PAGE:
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How to protect your wood shed this winter

With strong winds, heavy rain, and snow, the winter months can take a toll on your shed. By conducting proper maintenance and taking the following precautions you can help your shed survive the winter and avoid any costly repairs.

 

Apply a treatment to your shed

Check your shed for signs of potential problems and apply the appropriate treatment. There are a variety of shed treatments, from standard oil-based treatments that are absorbed by the timber and provide water and UV protection to treatments that protect your shed from insects and fungus.

 

 

 

Secure your roof

The roof of your shed is particularly vulnerable during the winter months as heavy rain and strong winds can regularly occur. Check the roof of your shed, both inside and out, for any rusted nails that could come loose in the wind, sagging felt, or any signs of mould or damp.

 

 

 

Shed doors

The door is usually the first casualty if your shed suffers any damage during the winter. The hinges on your shed door are generally only attached with short screws. You can replace these screws with thicker bolts and nuts to provide extra strength to the hinge and ensure that your door can withstand the rain and high winds.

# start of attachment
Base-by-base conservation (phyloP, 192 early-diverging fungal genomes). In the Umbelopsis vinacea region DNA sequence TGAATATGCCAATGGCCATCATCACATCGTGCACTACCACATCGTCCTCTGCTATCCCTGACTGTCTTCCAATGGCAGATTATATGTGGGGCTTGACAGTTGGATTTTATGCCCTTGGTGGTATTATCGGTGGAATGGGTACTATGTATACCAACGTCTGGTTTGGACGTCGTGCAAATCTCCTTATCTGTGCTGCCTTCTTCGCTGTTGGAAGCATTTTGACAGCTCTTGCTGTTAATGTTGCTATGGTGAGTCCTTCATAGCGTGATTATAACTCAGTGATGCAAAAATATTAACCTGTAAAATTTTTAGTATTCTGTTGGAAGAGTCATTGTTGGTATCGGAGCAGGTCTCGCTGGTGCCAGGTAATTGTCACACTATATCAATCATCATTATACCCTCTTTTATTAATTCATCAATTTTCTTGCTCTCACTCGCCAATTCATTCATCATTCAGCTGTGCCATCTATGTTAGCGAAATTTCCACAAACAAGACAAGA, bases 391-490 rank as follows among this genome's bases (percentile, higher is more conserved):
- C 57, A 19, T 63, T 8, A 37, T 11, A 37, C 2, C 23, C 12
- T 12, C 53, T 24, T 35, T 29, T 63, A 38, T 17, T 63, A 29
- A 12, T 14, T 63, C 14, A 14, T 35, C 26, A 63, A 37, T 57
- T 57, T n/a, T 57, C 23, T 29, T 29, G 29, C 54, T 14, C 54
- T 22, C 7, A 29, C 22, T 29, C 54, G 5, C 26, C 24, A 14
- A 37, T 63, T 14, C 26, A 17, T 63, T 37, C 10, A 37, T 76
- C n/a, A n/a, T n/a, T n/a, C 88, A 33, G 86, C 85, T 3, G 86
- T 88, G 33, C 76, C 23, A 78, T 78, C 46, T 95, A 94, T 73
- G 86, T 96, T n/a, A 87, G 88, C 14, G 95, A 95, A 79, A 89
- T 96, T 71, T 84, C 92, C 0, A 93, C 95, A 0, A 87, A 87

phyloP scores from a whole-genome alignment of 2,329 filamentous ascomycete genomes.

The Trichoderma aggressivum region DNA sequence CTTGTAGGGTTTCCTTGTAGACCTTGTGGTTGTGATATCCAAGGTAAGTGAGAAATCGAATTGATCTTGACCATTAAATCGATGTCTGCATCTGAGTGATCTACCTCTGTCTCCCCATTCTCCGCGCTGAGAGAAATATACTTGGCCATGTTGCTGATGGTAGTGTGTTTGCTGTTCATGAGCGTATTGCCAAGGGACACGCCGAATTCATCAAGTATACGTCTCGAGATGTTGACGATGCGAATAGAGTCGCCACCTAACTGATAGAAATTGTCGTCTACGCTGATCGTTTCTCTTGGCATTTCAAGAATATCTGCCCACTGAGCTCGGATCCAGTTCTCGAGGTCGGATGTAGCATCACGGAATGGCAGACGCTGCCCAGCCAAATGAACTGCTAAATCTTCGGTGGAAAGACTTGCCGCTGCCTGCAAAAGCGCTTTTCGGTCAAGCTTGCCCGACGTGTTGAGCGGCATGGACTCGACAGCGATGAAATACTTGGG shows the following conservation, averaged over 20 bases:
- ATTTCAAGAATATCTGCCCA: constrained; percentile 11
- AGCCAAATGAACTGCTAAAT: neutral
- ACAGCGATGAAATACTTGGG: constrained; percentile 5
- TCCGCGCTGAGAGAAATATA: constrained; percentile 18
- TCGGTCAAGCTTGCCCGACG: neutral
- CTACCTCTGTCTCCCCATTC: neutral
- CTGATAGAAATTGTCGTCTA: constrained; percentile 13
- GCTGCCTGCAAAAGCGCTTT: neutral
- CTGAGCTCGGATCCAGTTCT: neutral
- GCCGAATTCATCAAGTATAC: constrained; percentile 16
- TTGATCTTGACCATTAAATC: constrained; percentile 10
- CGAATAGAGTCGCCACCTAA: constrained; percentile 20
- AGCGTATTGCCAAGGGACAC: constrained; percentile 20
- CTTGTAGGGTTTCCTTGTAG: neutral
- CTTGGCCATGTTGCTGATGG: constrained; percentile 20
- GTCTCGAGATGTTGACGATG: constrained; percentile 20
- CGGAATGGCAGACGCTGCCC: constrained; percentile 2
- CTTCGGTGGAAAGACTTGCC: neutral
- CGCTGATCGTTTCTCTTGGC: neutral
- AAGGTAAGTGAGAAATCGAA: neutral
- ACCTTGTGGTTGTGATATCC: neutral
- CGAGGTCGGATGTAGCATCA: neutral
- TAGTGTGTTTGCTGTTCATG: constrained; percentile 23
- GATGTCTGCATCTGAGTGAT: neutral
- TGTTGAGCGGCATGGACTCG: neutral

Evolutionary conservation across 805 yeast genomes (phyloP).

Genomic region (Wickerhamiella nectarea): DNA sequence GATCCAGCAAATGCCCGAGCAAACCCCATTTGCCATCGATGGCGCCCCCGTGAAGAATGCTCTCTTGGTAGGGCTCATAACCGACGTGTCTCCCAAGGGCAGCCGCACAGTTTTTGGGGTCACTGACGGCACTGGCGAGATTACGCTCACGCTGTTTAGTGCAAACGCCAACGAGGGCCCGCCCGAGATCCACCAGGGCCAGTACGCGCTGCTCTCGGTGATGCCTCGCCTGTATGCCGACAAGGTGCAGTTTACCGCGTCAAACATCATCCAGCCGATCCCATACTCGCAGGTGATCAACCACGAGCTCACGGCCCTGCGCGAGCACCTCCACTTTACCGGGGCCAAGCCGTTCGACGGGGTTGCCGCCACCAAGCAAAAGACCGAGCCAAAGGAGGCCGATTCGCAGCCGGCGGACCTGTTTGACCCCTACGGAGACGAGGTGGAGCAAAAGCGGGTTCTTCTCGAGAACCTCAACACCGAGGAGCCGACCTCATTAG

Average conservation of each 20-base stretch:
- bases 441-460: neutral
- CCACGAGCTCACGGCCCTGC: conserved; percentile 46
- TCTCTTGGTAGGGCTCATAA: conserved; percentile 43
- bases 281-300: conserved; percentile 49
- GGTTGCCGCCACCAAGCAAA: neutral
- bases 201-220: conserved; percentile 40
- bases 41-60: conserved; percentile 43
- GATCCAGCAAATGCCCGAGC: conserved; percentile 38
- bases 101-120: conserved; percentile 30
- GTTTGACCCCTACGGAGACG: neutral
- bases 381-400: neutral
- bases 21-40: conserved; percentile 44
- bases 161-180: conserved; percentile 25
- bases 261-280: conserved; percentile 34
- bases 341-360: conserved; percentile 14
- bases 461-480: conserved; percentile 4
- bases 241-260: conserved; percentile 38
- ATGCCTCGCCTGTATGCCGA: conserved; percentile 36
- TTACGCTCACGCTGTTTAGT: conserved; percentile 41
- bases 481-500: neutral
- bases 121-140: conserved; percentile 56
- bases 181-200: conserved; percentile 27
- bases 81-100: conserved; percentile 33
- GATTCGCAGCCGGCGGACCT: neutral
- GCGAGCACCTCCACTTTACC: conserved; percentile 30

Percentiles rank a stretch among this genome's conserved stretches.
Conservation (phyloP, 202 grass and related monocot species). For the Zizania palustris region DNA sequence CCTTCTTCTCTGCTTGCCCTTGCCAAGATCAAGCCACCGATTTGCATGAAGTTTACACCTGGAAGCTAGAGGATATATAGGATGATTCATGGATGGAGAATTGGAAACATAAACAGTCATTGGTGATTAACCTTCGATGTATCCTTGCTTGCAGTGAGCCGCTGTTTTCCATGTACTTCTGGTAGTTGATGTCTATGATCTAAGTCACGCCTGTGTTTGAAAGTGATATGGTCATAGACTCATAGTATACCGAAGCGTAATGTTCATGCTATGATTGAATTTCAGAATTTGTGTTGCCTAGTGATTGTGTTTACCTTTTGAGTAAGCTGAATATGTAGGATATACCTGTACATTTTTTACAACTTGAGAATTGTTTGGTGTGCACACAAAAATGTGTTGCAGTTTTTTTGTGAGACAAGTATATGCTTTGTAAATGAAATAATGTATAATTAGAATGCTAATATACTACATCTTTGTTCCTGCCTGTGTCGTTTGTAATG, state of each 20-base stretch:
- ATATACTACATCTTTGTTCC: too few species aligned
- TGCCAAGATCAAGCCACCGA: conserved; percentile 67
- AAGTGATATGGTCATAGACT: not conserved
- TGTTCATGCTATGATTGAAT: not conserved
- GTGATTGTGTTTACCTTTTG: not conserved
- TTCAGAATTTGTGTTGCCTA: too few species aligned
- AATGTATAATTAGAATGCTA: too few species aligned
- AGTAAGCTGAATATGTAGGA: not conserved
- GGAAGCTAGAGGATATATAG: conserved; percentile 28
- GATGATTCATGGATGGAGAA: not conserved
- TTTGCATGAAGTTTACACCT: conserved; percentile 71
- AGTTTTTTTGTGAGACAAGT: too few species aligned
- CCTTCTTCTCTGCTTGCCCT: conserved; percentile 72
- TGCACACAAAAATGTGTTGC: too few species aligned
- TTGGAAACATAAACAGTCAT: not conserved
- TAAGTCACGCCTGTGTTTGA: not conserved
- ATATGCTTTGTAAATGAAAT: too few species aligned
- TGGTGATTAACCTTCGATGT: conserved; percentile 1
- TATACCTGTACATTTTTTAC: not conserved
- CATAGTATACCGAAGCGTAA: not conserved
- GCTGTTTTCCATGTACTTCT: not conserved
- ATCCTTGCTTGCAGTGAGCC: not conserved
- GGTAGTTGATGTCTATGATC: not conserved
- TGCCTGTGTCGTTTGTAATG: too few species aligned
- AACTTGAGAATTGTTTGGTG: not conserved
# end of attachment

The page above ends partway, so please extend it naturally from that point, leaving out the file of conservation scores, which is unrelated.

Seal the windows

In order to properly inspect your windows, you should check for cold air and drafts that can be felt from the inside of the shed. The next step is to seal both the inside and the outside of your windows, making sure to eliminate any drafts with insulation tape. This will protect your shed from any moisture being brought in with the cold air.

 

 

Protect the floor

Most rot in wooden sheds is caused by water in the ground being absorbed into the foundations and then into the floor. Wooden floors in garden sheds are elevated to enable the circulation of air underneath the foundation. It’s crucial to maintain this air flow, particularly in winter conditions where mud and sludge become common occurrences.

 

 

Open the doors and windows

Make sure you regularly open the doors and windows of your shed to allow good air flow. Most people don’t use their shed as much in the winter and the air can become stagnant and hold more moisture.

 

 

 

 

Give your shed some breathing room

Store any perishable materials, like cardboard and paper, off the floor and away from walls of your shed. These materials can absorb moisture from the timber and prevent your shed from being able to breathe and cause mould damage.

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